I believe the question ‘Why did you say __________?’ – when we as math teachers learn to ask it every class period multiple times – **becomes the best formative assessment we will do in our classroom**. It provides real-time evidence of student reasoning that we can act on immediately.

Max Ray did an incredible IGNITE talk years ago titled ‘*When is 2 greater than 4? A proof by induction.*‘. I call it… ‘**The amazing 2>4 video**‘. If you’ve never seen it – stop what you are doing for 5 minutes and watch it now.

In the video Max talks about how and what we math teachers LISTEN for. He asks, “** Are we LISTENING 4 answers or LISTENING 2 students**“.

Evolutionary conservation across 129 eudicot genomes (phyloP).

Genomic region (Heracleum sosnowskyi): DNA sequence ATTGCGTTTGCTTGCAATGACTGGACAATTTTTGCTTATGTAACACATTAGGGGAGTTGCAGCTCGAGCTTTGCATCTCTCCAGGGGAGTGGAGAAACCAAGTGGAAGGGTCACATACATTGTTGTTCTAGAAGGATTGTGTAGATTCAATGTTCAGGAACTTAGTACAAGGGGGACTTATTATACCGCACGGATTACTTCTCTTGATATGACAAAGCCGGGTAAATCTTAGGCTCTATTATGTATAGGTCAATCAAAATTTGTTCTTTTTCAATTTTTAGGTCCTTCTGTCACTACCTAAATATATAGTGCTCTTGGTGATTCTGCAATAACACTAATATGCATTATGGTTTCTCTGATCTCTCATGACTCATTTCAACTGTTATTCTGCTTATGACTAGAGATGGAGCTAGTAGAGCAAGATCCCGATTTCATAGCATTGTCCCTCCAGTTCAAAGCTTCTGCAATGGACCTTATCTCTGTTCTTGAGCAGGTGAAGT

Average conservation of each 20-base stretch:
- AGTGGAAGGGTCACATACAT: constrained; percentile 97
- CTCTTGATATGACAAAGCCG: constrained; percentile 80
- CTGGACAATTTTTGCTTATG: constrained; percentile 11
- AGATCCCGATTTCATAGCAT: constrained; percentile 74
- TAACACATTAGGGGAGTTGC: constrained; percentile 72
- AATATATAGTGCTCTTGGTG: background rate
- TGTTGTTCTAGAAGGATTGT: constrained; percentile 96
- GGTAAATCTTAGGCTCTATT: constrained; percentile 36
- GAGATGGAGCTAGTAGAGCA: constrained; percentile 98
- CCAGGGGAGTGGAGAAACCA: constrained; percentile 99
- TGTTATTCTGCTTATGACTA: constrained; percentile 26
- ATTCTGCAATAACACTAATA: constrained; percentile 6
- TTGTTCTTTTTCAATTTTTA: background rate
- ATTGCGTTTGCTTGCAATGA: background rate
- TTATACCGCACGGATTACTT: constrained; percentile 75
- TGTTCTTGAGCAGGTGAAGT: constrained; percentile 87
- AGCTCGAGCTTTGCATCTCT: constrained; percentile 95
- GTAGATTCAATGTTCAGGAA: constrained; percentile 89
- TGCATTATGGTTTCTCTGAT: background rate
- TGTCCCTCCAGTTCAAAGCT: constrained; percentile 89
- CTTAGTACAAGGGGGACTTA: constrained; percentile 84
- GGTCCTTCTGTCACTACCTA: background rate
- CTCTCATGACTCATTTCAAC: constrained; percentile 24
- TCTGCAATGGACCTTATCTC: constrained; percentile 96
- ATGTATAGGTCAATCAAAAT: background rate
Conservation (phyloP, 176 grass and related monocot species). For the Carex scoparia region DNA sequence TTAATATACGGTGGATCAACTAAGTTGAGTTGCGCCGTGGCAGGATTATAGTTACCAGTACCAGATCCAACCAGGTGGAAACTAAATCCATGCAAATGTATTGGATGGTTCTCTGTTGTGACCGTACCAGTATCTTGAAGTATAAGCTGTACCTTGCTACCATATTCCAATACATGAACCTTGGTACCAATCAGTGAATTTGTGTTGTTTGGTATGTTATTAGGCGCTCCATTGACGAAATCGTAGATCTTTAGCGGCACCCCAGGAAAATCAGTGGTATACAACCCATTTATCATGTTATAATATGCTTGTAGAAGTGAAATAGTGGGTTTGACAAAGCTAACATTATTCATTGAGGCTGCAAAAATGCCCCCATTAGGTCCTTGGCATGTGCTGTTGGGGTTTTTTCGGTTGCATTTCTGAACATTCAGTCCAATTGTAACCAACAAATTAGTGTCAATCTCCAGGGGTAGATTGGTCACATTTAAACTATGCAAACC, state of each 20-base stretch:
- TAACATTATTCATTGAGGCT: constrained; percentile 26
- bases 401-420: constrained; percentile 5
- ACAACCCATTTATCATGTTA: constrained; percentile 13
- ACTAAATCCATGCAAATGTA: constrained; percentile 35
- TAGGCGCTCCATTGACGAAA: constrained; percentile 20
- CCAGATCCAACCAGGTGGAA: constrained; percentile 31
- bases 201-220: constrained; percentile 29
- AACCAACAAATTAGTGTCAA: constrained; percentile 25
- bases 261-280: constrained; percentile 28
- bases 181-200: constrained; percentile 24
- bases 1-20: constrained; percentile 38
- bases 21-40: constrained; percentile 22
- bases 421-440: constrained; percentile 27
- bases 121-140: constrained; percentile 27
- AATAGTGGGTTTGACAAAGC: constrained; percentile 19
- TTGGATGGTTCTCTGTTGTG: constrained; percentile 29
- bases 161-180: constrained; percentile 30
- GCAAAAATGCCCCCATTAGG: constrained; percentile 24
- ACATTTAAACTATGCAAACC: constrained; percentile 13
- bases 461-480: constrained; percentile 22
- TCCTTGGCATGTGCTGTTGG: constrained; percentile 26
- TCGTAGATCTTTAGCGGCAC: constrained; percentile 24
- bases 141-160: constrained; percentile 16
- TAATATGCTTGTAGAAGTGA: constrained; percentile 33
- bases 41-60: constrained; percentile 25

I know for a lot of my career, for most questions I asked in the classroom, I was listening for the answers I wanted to hear and as soon as I heard them I would move on. It created a culture in my classroom that was about answer-getting. The culture in my room was not about surfacing student reasoning. (Sidenote: If you’ve never seen Phil Daro’s video ‘Against Answer getting’ – it’s amazing – check it out HERE.) As I began to transform my classroom and devalue the race to the answer and value student thinking I realized one of the first things I had to work on was to really surface student thinking. I had to change how I questioned students and ask about ideas and not answers. Then I had to listen to students and not for the answers. The question that has transformed my classroom more than any other were versions of the one Brooke asked the student in the story above.